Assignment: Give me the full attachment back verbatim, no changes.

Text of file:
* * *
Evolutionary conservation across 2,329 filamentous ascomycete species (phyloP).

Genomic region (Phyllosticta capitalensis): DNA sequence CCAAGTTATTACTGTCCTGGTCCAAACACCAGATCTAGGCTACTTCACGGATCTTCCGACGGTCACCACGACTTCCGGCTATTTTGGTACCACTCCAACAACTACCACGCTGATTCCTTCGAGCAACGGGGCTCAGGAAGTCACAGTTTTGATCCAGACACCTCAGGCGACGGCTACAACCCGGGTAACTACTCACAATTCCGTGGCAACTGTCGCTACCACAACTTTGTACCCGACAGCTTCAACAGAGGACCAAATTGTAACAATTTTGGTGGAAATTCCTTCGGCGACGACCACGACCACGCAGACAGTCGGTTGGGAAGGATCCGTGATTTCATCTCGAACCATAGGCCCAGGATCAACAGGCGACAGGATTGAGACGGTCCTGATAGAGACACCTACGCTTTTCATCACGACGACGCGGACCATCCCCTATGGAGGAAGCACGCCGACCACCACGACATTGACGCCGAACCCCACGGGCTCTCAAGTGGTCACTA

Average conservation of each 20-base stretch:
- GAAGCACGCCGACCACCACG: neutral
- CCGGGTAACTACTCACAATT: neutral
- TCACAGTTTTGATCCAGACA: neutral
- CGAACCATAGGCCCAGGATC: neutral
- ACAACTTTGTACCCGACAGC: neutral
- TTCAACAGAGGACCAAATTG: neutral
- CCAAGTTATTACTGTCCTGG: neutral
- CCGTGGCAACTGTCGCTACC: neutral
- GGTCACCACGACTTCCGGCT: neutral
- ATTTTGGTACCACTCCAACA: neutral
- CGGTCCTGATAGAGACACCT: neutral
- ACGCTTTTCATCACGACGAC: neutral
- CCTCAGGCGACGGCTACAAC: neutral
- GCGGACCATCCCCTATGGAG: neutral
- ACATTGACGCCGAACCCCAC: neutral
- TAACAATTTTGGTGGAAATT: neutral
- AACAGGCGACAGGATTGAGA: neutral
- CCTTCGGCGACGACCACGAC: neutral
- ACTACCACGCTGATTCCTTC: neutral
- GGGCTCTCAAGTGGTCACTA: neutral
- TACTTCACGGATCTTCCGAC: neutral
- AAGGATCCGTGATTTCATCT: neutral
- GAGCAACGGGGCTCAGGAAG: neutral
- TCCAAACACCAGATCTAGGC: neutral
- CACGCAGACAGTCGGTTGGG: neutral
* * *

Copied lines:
Evolutionary conservation across 2,329 filamentous ascomycete species (phyloP).

Genomic region (Phyllosticta capitalensis): DNA sequence CCAAGTTATTACTGTCCTGGTCCAAACACCAGATCTAGGCTACTTCACGGATCTTCCGACGGTCACCACGACTTCCGGCTATTTTGGTACCACTCCAACAACTACCACGCTGATTCCTTCGAGCAACGGGGCTCAGGAAGTCACAGTTTTGATCCAGACACCTCAGGCGACGGCTACAACCCGGGTAACTACTCACAATTCCGTGGCAACTGTCGCTACCACAACTTTGTACCCGACAGCTTCAACAGAGGACCAAATTGTAACAATTTTGGTGGAAATTCCTTCGGCGACGACCACGACCACGCAGACAGTCGGTTGGGAAGGATCCGTGATTTCATCTCGAACCATAGGCCCAGGATCAACAGGCGACAGGATTGAGACGGTCCTGATAGAGACACCTACGCTTTTCATCACGACGACGCGGACCATCCCCTATGGAGGAAGCACGCCGACCACCACGACATTGACGCCGAACCCCACGGGCTCTCAAGTGGTCACTA

Average conservation of each 20-base stretch:
- GAAGCACGCCGACCACCACG: neutral
- CCGGGTAACTACTCACAATT: neutral
- TCACAGTTTTGATCCAGACA: neutral
- CGAACCATAGGCCCAGGATC: neutral
- ACAACTTTGTACCCGACAGC: neutral
- TTCAACAGAGGACCAAATTG: neutral
- CCAAGTTATTACTGTCCTGG: neutral
- CCGTGGCAACTGTCGCTACC: neutral
- GGTCACCACGACTTCCGGCT: neutral
- ATTTTGGTACCACTCCAACA: neutral
- CGGTCCTGATAGAGACACCT: neutral
- ACGCTTTTCATCACGACGAC: neutral
- CCTCAGGCGACGGCTACAAC: neutral
- GCGGACCATCCCCTATGGAG: neutral
- ACATTGACGCCGAACCCCAC: neutral
- TAACAATTTTGGTGGAAATT: neutral
- AACAGGCGACAGGATTGAGA: neutral
- CCTTCGGCGACGACCACGAC: neutral
- ACTACCACGCTGATTCCTTC: neutral
- GGGCTCTCAAGTGGTCACTA: neutral
- TACTTCACGGATCTTCCGAC: neutral
- AAGGATCCGTGATTTCATCT: neutral
- GAGCAACGGGGCTCAGGAAG: neutral
- TCCAAACACCAGATCTAGGC: neutral
- CACGCAGACAGTCGGTTGGG: neutral